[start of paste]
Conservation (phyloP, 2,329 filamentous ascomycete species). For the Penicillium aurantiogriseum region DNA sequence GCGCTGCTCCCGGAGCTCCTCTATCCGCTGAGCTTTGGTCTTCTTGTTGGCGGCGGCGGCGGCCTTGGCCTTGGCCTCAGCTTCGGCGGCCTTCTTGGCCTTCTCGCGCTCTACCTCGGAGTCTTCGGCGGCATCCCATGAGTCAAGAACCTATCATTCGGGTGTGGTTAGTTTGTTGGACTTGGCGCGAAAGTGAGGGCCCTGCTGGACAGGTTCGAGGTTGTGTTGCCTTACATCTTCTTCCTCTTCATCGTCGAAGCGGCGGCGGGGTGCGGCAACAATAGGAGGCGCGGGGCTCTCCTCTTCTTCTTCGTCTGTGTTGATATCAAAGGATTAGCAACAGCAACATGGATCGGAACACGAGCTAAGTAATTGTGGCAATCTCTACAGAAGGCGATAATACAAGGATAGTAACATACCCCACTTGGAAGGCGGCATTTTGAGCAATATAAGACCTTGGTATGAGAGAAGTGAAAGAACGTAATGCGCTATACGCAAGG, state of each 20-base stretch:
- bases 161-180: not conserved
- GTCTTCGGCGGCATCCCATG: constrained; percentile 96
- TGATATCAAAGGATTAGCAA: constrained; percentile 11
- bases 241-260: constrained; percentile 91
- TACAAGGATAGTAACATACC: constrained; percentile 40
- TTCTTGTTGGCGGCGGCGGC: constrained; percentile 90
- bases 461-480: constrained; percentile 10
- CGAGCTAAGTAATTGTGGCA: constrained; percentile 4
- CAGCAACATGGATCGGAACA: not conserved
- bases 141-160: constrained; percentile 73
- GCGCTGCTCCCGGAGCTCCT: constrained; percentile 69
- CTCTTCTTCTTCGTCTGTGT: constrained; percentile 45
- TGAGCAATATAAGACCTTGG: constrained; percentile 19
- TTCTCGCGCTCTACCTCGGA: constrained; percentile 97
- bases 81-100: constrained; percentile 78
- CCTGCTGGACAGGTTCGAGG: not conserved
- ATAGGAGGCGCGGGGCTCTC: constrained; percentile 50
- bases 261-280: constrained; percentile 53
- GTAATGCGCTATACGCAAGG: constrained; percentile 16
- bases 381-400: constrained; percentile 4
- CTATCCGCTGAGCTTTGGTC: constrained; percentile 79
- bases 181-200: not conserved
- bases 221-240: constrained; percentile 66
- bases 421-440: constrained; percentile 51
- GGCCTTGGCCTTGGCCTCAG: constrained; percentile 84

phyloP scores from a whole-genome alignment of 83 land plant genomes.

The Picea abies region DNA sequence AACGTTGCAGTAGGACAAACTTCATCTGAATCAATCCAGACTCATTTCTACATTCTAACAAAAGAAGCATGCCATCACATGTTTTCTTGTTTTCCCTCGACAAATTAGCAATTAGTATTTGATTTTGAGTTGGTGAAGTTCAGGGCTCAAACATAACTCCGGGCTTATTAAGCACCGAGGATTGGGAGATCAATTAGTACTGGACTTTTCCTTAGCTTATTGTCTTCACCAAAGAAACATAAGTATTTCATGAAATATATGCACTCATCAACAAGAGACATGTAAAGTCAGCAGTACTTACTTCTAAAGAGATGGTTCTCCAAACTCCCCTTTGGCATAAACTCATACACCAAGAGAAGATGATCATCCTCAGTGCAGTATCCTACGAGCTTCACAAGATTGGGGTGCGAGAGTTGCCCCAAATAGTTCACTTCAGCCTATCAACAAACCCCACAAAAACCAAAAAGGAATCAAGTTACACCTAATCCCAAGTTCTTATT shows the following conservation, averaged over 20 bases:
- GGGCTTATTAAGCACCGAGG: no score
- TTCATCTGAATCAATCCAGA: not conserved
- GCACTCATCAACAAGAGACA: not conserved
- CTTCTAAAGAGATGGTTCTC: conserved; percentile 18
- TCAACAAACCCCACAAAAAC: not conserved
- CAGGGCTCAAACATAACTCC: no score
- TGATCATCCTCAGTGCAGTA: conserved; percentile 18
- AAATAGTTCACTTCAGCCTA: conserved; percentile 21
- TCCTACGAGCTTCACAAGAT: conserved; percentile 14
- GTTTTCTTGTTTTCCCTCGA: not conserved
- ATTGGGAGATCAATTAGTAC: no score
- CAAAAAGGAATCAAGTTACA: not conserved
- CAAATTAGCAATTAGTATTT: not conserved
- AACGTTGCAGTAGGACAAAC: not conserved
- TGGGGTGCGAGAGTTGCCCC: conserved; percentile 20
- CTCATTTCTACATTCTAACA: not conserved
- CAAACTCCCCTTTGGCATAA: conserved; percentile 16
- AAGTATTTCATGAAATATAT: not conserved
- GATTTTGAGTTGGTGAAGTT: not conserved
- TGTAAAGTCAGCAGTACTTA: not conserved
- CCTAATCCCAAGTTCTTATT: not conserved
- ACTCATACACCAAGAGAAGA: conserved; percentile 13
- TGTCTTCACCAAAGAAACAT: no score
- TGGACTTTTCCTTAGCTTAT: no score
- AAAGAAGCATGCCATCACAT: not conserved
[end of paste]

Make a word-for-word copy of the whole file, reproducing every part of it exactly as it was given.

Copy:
Conservation (phyloP, 2,329 filamentous ascomycete species). For the Penicillium aurantiogriseum region DNA sequence GCGCTGCTCCCGGAGCTCCTCTATCCGCTGAGCTTTGGTCTTCTTGTTGGCGGCGGCGGCGGCCTTGGCCTTGGCCTCAGCTTCGGCGGCCTTCTTGGCCTTCTCGCGCTCTACCTCGGAGTCTTCGGCGGCATCCCATGAGTCAAGAACCTATCATTCGGGTGTGGTTAGTTTGTTGGACTTGGCGCGAAAGTGAGGGCCCTGCTGGACAGGTTCGAGGTTGTGTTGCCTTACATCTTCTTCCTCTTCATCGTCGAAGCGGCGGCGGGGTGCGGCAACAATAGGAGGCGCGGGGCTCTCCTCTTCTTCTTCGTCTGTGTTGATATCAAAGGATTAGCAACAGCAACATGGATCGGAACACGAGCTAAGTAATTGTGGCAATCTCTACAGAAGGCGATAATACAAGGATAGTAACATACCCCACTTGGAAGGCGGCATTTTGAGCAATATAAGACCTTGGTATGAGAGAAGTGAAAGAACGTAATGCGCTATACGCAAGG, state of each 20-base stretch:
- bases 161-180: not conserved
- GTCTTCGGCGGCATCCCATG: constrained; percentile 96
- TGATATCAAAGGATTAGCAA: constrained; percentile 11
- bases 241-260: constrained; percentile 91
- TACAAGGATAGTAACATACC: constrained; percentile 40
- TTCTTGTTGGCGGCGGCGGC: constrained; percentile 90
- bases 461-480: constrained; percentile 10
- CGAGCTAAGTAATTGTGGCA: constrained; percentile 4
- CAGCAACATGGATCGGAACA: not conserved
- bases 141-160: constrained; percentile 73
- GCGCTGCTCCCGGAGCTCCT: constrained; percentile 69
- CTCTTCTTCTTCGTCTGTGT: constrained; percentile 45
- TGAGCAATATAAGACCTTGG: constrained; percentile 19
- TTCTCGCGCTCTACCTCGGA: constrained; percentile 97
- bases 81-100: constrained; percentile 78
- CCTGCTGGACAGGTTCGAGG: not conserved
- ATAGGAGGCGCGGGGCTCTC: constrained; percentile 50
- bases 261-280: constrained; percentile 53
- GTAATGCGCTATACGCAAGG: constrained; percentile 16
- bases 381-400: constrained; percentile 4
- CTATCCGCTGAGCTTTGGTC: constrained; percentile 79
- bases 181-200: not conserved
- bases 221-240: constrained; percentile 66
- bases 421-440: constrained; percentile 51
- GGCCTTGGCCTTGGCCTCAG: constrained; percentile 84

phyloP scores from a whole-genome alignment of 83 land plant genomes.

The Picea abies region DNA sequence AACGTTGCAGTAGGACAAACTTCATCTGAATCAATCCAGACTCATTTCTACATTCTAACAAAAGAAGCATGCCATCACATGTTTTCTTGTTTTCCCTCGACAAATTAGCAATTAGTATTTGATTTTGAGTTGGTGAAGTTCAGGGCTCAAACATAACTCCGGGCTTATTAAGCACCGAGGATTGGGAGATCAATTAGTACTGGACTTTTCCTTAGCTTATTGTCTTCACCAAAGAAACATAAGTATTTCATGAAATATATGCACTCATCAACAAGAGACATGTAAAGTCAGCAGTACTTACTTCTAAAGAGATGGTTCTCCAAACTCCCCTTTGGCATAAACTCATACACCAAGAGAAGATGATCATCCTCAGTGCAGTATCCTACGAGCTTCACAAGATTGGGGTGCGAGAGTTGCCCCAAATAGTTCACTTCAGCCTATCAACAAACCCCACAAAAACCAAAAAGGAATCAAGTTACACCTAATCCCAAGTTCTTATT shows the following conservation, averaged over 20 bases:
- GGGCTTATTAAGCACCGAGG: no score
- TTCATCTGAATCAATCCAGA: not conserved
- GCACTCATCAACAAGAGACA: not conserved
- CTTCTAAAGAGATGGTTCTC: conserved; percentile 18
- TCAACAAACCCCACAAAAAC: not conserved
- CAGGGCTCAAACATAACTCC: no score
- TGATCATCCTCAGTGCAGTA: conserved; percentile 18
- AAATAGTTCACTTCAGCCTA: conserved; percentile 21
- TCCTACGAGCTTCACAAGAT: conserved; percentile 14
- GTTTTCTTGTTTTCCCTCGA: not conserved
- ATTGGGAGATCAATTAGTAC: no score
- CAAAAAGGAATCAAGTTACA: not conserved
- CAAATTAGCAATTAGTATTT: not conserved
- AACGTTGCAGTAGGACAAAC: not conserved
- TGGGGTGCGAGAGTTGCCCC: conserved; percentile 20
- CTCATTTCTACATTCTAACA: not conserved
- CAAACTCCCCTTTGGCATAA: conserved; percentile 16
- AAGTATTTCATGAAATATAT: not conserved
- GATTTTGAGTTGGTGAAGTT: not conserved
- TGTAAAGTCAGCAGTACTTA: not conserved
- CCTAATCCCAAGTTCTTATT: not conserved
- ACTCATACACCAAGAGAAGA: conserved; percentile 13
- TGTCTTCACCAAAGAAACAT: no score
- TGGACTTTTCCTTAGCTTAT: no score
- AAAGAAGCATGCCATCACAT: not conserved